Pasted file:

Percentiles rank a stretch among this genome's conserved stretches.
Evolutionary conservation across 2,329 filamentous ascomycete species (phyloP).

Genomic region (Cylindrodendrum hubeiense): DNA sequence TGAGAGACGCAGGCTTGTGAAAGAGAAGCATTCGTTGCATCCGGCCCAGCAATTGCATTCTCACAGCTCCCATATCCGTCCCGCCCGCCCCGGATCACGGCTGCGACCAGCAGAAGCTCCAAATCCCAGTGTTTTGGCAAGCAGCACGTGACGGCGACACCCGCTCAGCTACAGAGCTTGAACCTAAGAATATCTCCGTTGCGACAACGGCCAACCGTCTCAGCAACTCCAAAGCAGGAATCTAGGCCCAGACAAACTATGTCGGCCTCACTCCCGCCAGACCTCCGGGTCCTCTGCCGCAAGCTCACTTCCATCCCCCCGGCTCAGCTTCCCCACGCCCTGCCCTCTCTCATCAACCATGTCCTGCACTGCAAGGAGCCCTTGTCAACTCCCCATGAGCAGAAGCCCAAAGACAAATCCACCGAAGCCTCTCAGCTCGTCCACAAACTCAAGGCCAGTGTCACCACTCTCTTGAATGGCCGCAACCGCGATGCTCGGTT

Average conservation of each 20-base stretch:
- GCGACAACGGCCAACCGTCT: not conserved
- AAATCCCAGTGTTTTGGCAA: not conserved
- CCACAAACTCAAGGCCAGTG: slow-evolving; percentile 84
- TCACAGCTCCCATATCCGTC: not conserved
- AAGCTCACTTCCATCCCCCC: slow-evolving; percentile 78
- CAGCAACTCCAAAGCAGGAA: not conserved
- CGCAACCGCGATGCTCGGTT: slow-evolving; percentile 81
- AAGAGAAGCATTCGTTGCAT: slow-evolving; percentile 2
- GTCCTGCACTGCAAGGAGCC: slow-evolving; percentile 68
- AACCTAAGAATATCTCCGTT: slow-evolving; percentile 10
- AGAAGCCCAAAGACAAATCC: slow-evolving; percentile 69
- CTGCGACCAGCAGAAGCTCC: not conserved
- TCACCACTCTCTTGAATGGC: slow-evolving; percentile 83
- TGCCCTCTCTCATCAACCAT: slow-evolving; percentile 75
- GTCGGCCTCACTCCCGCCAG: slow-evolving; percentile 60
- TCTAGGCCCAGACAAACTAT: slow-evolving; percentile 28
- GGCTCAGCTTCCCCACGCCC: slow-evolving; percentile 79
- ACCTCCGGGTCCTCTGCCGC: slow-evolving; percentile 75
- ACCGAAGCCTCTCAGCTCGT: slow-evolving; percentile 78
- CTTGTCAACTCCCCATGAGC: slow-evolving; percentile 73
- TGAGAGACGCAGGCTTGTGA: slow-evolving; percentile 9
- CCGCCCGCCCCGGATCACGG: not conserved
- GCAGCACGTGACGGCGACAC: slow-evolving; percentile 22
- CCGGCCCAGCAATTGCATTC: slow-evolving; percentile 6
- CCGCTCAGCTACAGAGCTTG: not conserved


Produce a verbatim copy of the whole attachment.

Percentiles rank a stretch among this genome's conserved stretches.
Evolutionary conservation across 2,329 filamentous ascomycete species (phyloP).

Genomic region (Cylindrodendrum hubeiense): DNA sequence TGAGAGACGCAGGCTTGTGAAAGAGAAGCATTCGTTGCATCCGGCCCAGCAATTGCATTCTCACAGCTCCCATATCCGTCCCGCCCGCCCCGGATCACGGCTGCGACCAGCAGAAGCTCCAAATCCCAGTGTTTTGGCAAGCAGCACGTGACGGCGACACCCGCTCAGCTACAGAGCTTGAACCTAAGAATATCTCCGTTGCGACAACGGCCAACCGTCTCAGCAACTCCAAAGCAGGAATCTAGGCCCAGACAAACTATGTCGGCCTCACTCCCGCCAGACCTCCGGGTCCTCTGCCGCAAGCTCACTTCCATCCCCCCGGCTCAGCTTCCCCACGCCCTGCCCTCTCTCATCAACCATGTCCTGCACTGCAAGGAGCCCTTGTCAACTCCCCATGAGCAGAAGCCCAAAGACAAATCCACCGAAGCCTCTCAGCTCGTCCACAAACTCAAGGCCAGTGTCACCACTCTCTTGAATGGCCGCAACCGCGATGCTCGGTT

Average conservation of each 20-base stretch:
- GCGACAACGGCCAACCGTCT: not conserved
- AAATCCCAGTGTTTTGGCAA: not conserved
- CCACAAACTCAAGGCCAGTG: slow-evolving; percentile 84
- TCACAGCTCCCATATCCGTC: not conserved
- AAGCTCACTTCCATCCCCCC: slow-evolving; percentile 78
- CAGCAACTCCAAAGCAGGAA: not conserved
- CGCAACCGCGATGCTCGGTT: slow-evolving; percentile 81
- AAGAGAAGCATTCGTTGCAT: slow-evolving; percentile 2
- GTCCTGCACTGCAAGGAGCC: slow-evolving; percentile 68
- AACCTAAGAATATCTCCGTT: slow-evolving; percentile 10
- AGAAGCCCAAAGACAAATCC: slow-evolving; percentile 69
- CTGCGACCAGCAGAAGCTCC: not conserved
- TCACCACTCTCTTGAATGGC: slow-evolving; percentile 83
- TGCCCTCTCTCATCAACCAT: slow-evolving; percentile 75
- GTCGGCCTCACTCCCGCCAG: slow-evolving; percentile 60
- TCTAGGCCCAGACAAACTAT: slow-evolving; percentile 28
- GGCTCAGCTTCCCCACGCCC: slow-evolving; percentile 79
- ACCTCCGGGTCCTCTGCCGC: slow-evolving; percentile 75
- ACCGAAGCCTCTCAGCTCGT: slow-evolving; percentile 78
- CTTGTCAACTCCCCATGAGC: slow-evolving; percentile 73
- TGAGAGACGCAGGCTTGTGA: slow-evolving; percentile 9
- CCGCCCGCCCCGGATCACGG: not conserved
- GCAGCACGTGACGGCGACAC: slow-evolving; percentile 22
- CCGGCCCAGCAATTGCATTC: slow-evolving; percentile 6
- CCGCTCAGCTACAGAGCTTG: not conserved